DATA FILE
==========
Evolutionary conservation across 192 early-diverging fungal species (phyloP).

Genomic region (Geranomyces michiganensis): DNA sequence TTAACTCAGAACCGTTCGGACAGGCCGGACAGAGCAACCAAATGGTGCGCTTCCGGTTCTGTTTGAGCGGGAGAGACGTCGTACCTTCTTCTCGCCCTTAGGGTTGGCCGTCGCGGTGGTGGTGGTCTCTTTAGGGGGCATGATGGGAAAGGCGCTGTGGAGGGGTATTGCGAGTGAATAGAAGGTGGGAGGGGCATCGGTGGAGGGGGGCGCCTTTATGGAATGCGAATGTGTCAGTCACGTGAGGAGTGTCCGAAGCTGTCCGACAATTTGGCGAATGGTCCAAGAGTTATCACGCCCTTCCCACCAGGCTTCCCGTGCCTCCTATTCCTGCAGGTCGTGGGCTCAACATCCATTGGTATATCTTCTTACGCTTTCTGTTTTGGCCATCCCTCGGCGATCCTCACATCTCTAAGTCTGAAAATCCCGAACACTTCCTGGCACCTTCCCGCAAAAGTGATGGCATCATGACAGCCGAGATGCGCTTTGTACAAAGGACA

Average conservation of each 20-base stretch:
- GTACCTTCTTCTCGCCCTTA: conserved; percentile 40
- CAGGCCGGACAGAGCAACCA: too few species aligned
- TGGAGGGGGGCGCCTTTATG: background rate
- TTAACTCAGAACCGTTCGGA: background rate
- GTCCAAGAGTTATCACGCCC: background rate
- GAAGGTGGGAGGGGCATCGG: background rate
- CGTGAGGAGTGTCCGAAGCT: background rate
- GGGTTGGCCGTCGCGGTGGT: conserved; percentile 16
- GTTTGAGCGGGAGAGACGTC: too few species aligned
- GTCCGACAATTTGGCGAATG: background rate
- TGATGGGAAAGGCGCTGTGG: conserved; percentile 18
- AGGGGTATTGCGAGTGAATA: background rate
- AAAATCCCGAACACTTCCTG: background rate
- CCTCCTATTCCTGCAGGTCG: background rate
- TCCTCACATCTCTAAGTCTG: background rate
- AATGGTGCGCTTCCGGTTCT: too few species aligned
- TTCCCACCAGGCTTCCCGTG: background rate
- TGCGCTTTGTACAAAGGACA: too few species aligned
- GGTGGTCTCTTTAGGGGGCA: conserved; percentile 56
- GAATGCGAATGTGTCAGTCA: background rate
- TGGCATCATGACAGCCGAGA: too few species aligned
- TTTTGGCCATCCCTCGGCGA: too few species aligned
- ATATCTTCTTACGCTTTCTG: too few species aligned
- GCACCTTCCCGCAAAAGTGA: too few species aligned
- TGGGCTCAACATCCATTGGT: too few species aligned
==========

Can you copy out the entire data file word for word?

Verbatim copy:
Evolutionary conservation across 192 early-diverging fungal species (phyloP).

Genomic region (Geranomyces michiganensis): DNA sequence TTAACTCAGAACCGTTCGGACAGGCCGGACAGAGCAACCAAATGGTGCGCTTCCGGTTCTGTTTGAGCGGGAGAGACGTCGTACCTTCTTCTCGCCCTTAGGGTTGGCCGTCGCGGTGGTGGTGGTCTCTTTAGGGGGCATGATGGGAAAGGCGCTGTGGAGGGGTATTGCGAGTGAATAGAAGGTGGGAGGGGCATCGGTGGAGGGGGGCGCCTTTATGGAATGCGAATGTGTCAGTCACGTGAGGAGTGTCCGAAGCTGTCCGACAATTTGGCGAATGGTCCAAGAGTTATCACGCCCTTCCCACCAGGCTTCCCGTGCCTCCTATTCCTGCAGGTCGTGGGCTCAACATCCATTGGTATATCTTCTTACGCTTTCTGTTTTGGCCATCCCTCGGCGATCCTCACATCTCTAAGTCTGAAAATCCCGAACACTTCCTGGCACCTTCCCGCAAAAGTGATGGCATCATGACAGCCGAGATGCGCTTTGTACAAAGGACA

Average conservation of each 20-base stretch:
- GTACCTTCTTCTCGCCCTTA: conserved; percentile 40
- CAGGCCGGACAGAGCAACCA: too few species aligned
- TGGAGGGGGGCGCCTTTATG: background rate
- TTAACTCAGAACCGTTCGGA: background rate
- GTCCAAGAGTTATCACGCCC: background rate
- GAAGGTGGGAGGGGCATCGG: background rate
- CGTGAGGAGTGTCCGAAGCT: background rate
- GGGTTGGCCGTCGCGGTGGT: conserved; percentile 16
- GTTTGAGCGGGAGAGACGTC: too few species aligned
- GTCCGACAATTTGGCGAATG: background rate
- TGATGGGAAAGGCGCTGTGG: conserved; percentile 18
- AGGGGTATTGCGAGTGAATA: background rate
- AAAATCCCGAACACTTCCTG: background rate
- CCTCCTATTCCTGCAGGTCG: background rate
- TCCTCACATCTCTAAGTCTG: background rate
- AATGGTGCGCTTCCGGTTCT: too few species aligned
- TTCCCACCAGGCTTCCCGTG: background rate
- TGCGCTTTGTACAAAGGACA: too few species aligned
- GGTGGTCTCTTTAGGGGGCA: conserved; percentile 56
- GAATGCGAATGTGTCAGTCA: background rate
- TGGCATCATGACAGCCGAGA: too few species aligned
- TTTTGGCCATCCCTCGGCGA: too few species aligned
- ATATCTTCTTACGCTTTCTG: too few species aligned
- GCACCTTCCCGCAAAAGTGA: too few species aligned
- TGGGCTCAACATCCATTGGT: too few species aligned